Goodbye Cheap Wine? Hello Premiumization!


This new trend seems counterintuitive (at least to me) given that consumers are drifting away from wine and toward a plethora of other alcoholic and non-alcoholic beverages. Beer, cocktails, hard sodas, ciders and more new options have slowly but surely eaten away at overall wine consumption, even as boomers age out and calculate how to drink down their wine cellars before, well, you get the idea.

So wouldn’t that suggest that demand for cheap wine would rise, as it would be more competitive price-wise with the alternatives? But it may be that the opposite is true. A story out of Australia this week noted that Treasury Wine Estates is shutting down a 50-year-old winery and selling vineyard assets because its budget brands such as 19 Crimes, Lindeman’s and Wolf Blass are not selling well enough to keep the doors open.

Blaming changing consumer trends, wine preferences and so-called “environmental factors” a Treasury spokesperson noted that global tastes have tilted toward more expensive, high quality wines and away from cheaper (let’s say supermarket-friendly) brands. 19 Crimes is notable because its sales took off during the pandemic thanks to the endorsement by Snoop Dogg. But trendy is as trendy does and apparently the celebrity glow has faded, and rather quickly.

Wine trends are difficult to predict, and this one is subject to closer scrutiny. On the same day I read the Treasury story another piece (this one out of England) asked if the premiumization trend is all but over.  Quoting statistics from DISCUS (the Distilled Spirits Council of the U.S.) the story (published in the Drinks Business) notes that inflation in particular has slowed, though not ended, rising sales of higher-priced wines and spirits.

Although I am eager to point readers to really well-made ‘value’ wines, I almost never find them among wines costing $10 and under. During the first six months of this year, for example, I spotlighted 27 Outstanding Value Wines. Only two fell below $10. Here’s the breakdown.

White wines – 1 blend, 1 Chardonnay, 2 Albariños, 2 Pinot Gris, 2 Rieslings

Rosé wines – 4 sparkling, 2 still wines

Red wines – 1 Syrah, 3 Cabernets, 4 blends, 5 Pinot Noirs

The Underwood Bubbles were the only truly inexpensive wines, partly because they come in 12 ounce cans. Most of those listed here cost between $20 and $40. They qualify as values because in comparison with comparably-priced peer group wines they offer exceptional quality.

Why so many Pinot Noirs? Over the past decade I’ve tasted and reviewed far more Pinots (and Oregon wines overall) than Washington wines. The invitation has been extended to all Northwest wineries to contact me for potential features and reviews. I look to find a more equitable balance between Oregon and Washington wines in the coming months.

The weekly Value Wines to date:

6/30 – The Eyrie Vineyards 2021 The Eyrie Pinot Gris 94/100

6/23 – Areté 2019 Brut Rosé 91/100

6/16 – Hyland Estates 2022 Old Vine Single Vineyard Riesling 94/100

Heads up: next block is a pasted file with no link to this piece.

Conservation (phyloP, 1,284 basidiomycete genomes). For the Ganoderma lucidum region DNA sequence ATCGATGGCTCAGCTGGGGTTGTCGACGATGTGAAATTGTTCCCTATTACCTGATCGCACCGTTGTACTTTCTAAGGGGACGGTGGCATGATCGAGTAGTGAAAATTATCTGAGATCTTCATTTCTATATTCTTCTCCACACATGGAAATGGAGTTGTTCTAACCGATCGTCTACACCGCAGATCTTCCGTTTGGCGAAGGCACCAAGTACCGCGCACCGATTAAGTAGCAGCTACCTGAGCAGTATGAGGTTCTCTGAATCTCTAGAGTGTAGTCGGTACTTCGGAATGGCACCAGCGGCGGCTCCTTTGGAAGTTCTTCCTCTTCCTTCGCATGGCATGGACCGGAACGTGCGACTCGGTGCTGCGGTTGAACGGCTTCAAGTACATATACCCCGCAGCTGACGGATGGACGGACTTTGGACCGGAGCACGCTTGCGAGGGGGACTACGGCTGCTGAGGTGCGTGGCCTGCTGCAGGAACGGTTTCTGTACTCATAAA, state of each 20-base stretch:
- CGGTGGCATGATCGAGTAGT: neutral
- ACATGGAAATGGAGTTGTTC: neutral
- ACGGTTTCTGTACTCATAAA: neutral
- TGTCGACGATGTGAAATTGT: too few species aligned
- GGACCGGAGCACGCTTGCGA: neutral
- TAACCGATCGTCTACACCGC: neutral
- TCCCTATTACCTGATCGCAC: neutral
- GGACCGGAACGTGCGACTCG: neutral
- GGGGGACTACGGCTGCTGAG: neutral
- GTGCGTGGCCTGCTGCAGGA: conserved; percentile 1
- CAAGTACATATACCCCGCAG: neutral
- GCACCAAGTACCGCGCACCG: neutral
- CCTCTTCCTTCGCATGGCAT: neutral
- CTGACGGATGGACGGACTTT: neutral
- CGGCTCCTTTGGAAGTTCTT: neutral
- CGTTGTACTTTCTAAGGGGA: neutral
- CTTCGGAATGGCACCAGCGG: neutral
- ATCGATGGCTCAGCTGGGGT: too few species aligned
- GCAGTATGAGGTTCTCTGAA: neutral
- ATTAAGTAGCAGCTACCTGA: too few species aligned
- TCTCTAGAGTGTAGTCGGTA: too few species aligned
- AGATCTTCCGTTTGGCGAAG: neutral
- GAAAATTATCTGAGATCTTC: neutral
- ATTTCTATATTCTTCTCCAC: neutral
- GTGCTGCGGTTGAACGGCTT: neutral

6/9 – Underwood 2022 The Bubbles & Underwood 2022 Rosé Bubbles 90/100

6/2 – Cardwell Hill 2022 Estate Rosé from Pinot Noir 91/100

5/26 – Day 2022 Vin de Days Blanc 94/100

5/19 – Abacela 2022 Albariño 92/100

5/12 – Dion 2021 Chehalem Mountains Pinot Noir 92/100

5/5 – Trisaetum 2021 Willamette Valley Pinot Noir 92/100

4/28 – Lone Birch 2021 Syrah 89/100

4/21 – Palencia/El Viñador 2022 Albariño 90/100

4/14 – Portlandia NV Rosé Sparkling Wine 91/100

4/7 – Ovum 2022 PNK Salt 93/100

3/31 – Abeja 2021 Chardonnay 95/100

3/24 – Hyland Estates 2021 Single Vineyard Petit Estate Pinot Noir 92/100

3/17 – Arenness Cellars 2019 Dionysus Vineyard Cabernet Sauvignon 92/100

3/10 – Aquilini 2020 Chasing Rain Cabernet Sauvignon 92/100

3/3 – Panther Creek 2021 Pinot Gris 91/100

2/24 – Parabellum 2020 Coulée 96/100

2/17 – River’s Edge 2018 Barrel Select Pinot Noir 92/100

2/10 – Tyrus Evan 2021 Red Blend

2/3 – King Estate 2021 Inscription Pinot Noir 90/100

1/28 – Seven Hills 2020 Cabernet Sauvignon  92/100

1/21 – Love & Squalor 2018 Dry Riesling 96/100

1/14 – Peter William 2018 GSM 93/100

1/7 – King Estate 2018 NEXT Red 89/100

My general focus has been and will continue to be on limited production, high value, artisanal wines and wineries. This is on trend with trade and consumer preferences. Most importantly, better wines make for more interesting reading. There isn’t much to say about generic, industrial, mass produced wines other than that they are easy to find and generally consistent in a rather generic style.

I leave you this week with notes on two outstanding producers, one from each state. WeatherEye wines, made by Force Majeure’s Todd Alexander, are from the Red Mountain vineyard previously written up in my entry on Liminal wines. (March 31st) These latest releases are highly allocated so jump on them while you can. Sidereus was previously A Blooming Hill Vineyard. The winemaker is Jason Bull. They are very fine values across the portfolio. The Sidereus website also lists several Pinots but those were not submitted so I have not reviewed them.


WeatherEye 2021 Hillfighter Estate White Wine

This is a tight, focused, dense and flavorful 100% Roussanne. It’s yeasty, compact and layered with herbal tea, honeycomb, wet hay, dried pineapple and apricot. Unusual and fascinating, with exceptional length. 58 cases; 15%, $45 (Red Mountain) 92/100

WeatherEye 2021 Estate Roussanne

Yeasty, almost beery flavors underscore an unusual Roussanne from the vineyard atop Red Mountain. The flavors mingle citrus and stone, fruit and rind, with well-balanced acids. Native yeast adds subtle and elegant floral/botanical highlights. 51 cases; 14.5%; $85 (Red Mountain) 91/100

WeatherEye 2021 Estate Marsanne

A burnished gold, this dense and aromatic wine shows some of the oxidative characteristics of an orange wine, along with the wild, feral scents of native yeasts. The expected fresh fruit flavors are muted, while texture, depth and minerality are highlighted. The finish edges close to a bit of lingering heat, along with marzipan and nut oil. 80 cases; 14.8%; $85 (Red Mountain) 91/100

WeatherEye 2021 Estate Clairette

A lightly lemony white grape rarely found in this country. It’s becoming less and less common in southern France, where it is one of a half dozen white grapes allowed in Chateauneuf-du-Pape Blanc. This pure varietal bottling was whole cluster pressed and fermented in amphora and neutral wood. It’s spicy and rich, palate-coating and flavorful with apple, melon, popcorn and saline notes. 46 cases; 14.8%; $85 (Red Mountain) 92/100

WeatherEye 2021 L’atomique Estate White Wine